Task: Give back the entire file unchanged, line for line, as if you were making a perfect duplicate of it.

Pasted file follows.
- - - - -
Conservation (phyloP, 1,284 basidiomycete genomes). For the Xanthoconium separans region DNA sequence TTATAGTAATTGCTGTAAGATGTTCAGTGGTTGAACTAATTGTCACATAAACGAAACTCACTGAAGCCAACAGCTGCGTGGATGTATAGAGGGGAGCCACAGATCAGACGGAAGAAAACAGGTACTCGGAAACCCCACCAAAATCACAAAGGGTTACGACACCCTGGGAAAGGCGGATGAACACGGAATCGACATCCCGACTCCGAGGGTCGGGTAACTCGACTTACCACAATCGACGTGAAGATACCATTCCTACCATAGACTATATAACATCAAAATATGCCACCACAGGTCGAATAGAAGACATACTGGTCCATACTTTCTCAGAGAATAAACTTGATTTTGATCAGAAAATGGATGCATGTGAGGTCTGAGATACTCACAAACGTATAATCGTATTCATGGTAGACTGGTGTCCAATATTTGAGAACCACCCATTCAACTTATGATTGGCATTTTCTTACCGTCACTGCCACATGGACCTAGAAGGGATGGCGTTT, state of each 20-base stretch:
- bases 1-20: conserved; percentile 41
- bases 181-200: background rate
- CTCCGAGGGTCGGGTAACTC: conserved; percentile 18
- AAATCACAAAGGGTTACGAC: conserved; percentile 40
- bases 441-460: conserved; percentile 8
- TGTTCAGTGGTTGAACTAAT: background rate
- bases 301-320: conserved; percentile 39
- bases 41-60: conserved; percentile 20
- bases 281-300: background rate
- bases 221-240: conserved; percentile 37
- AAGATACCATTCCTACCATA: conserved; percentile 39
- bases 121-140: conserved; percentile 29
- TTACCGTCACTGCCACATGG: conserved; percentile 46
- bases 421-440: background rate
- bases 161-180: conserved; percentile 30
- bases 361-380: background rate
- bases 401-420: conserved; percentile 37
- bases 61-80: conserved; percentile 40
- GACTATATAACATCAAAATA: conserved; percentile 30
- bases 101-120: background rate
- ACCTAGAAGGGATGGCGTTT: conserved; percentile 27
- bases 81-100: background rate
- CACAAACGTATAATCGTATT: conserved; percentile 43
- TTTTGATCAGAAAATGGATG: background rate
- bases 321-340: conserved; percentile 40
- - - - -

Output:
Conservation (phyloP, 1,284 basidiomycete genomes). For the Xanthoconium separans region DNA sequence TTATAGTAATTGCTGTAAGATGTTCAGTGGTTGAACTAATTGTCACATAAACGAAACTCACTGAAGCCAACAGCTGCGTGGATGTATAGAGGGGAGCCACAGATCAGACGGAAGAAAACAGGTACTCGGAAACCCCACCAAAATCACAAAGGGTTACGACACCCTGGGAAAGGCGGATGAACACGGAATCGACATCCCGACTCCGAGGGTCGGGTAACTCGACTTACCACAATCGACGTGAAGATACCATTCCTACCATAGACTATATAACATCAAAATATGCCACCACAGGTCGAATAGAAGACATACTGGTCCATACTTTCTCAGAGAATAAACTTGATTTTGATCAGAAAATGGATGCATGTGAGGTCTGAGATACTCACAAACGTATAATCGTATTCATGGTAGACTGGTGTCCAATATTTGAGAACCACCCATTCAACTTATGATTGGCATTTTCTTACCGTCACTGCCACATGGACCTAGAAGGGATGGCGTTT, state of each 20-base stretch:
- bases 1-20: conserved; percentile 41
- bases 181-200: background rate
- CTCCGAGGGTCGGGTAACTC: conserved; percentile 18
- AAATCACAAAGGGTTACGAC: conserved; percentile 40
- bases 441-460: conserved; percentile 8
- TGTTCAGTGGTTGAACTAAT: background rate
- bases 301-320: conserved; percentile 39
- bases 41-60: conserved; percentile 20
- bases 281-300: background rate
- bases 221-240: conserved; percentile 37
- AAGATACCATTCCTACCATA: conserved; percentile 39
- bases 121-140: conserved; percentile 29
- TTACCGTCACTGCCACATGG: conserved; percentile 46
- bases 421-440: background rate
- bases 161-180: conserved; percentile 30
- bases 361-380: background rate
- bases 401-420: conserved; percentile 37
- bases 61-80: conserved; percentile 40
- GACTATATAACATCAAAATA: conserved; percentile 30
- bases 101-120: background rate
- ACCTAGAAGGGATGGCGTTT: conserved; percentile 27
- bases 81-100: background rate
- CACAAACGTATAATCGTATT: conserved; percentile 43
- TTTTGATCAGAAAATGGATG: background rate
- bases 321-340: conserved; percentile 40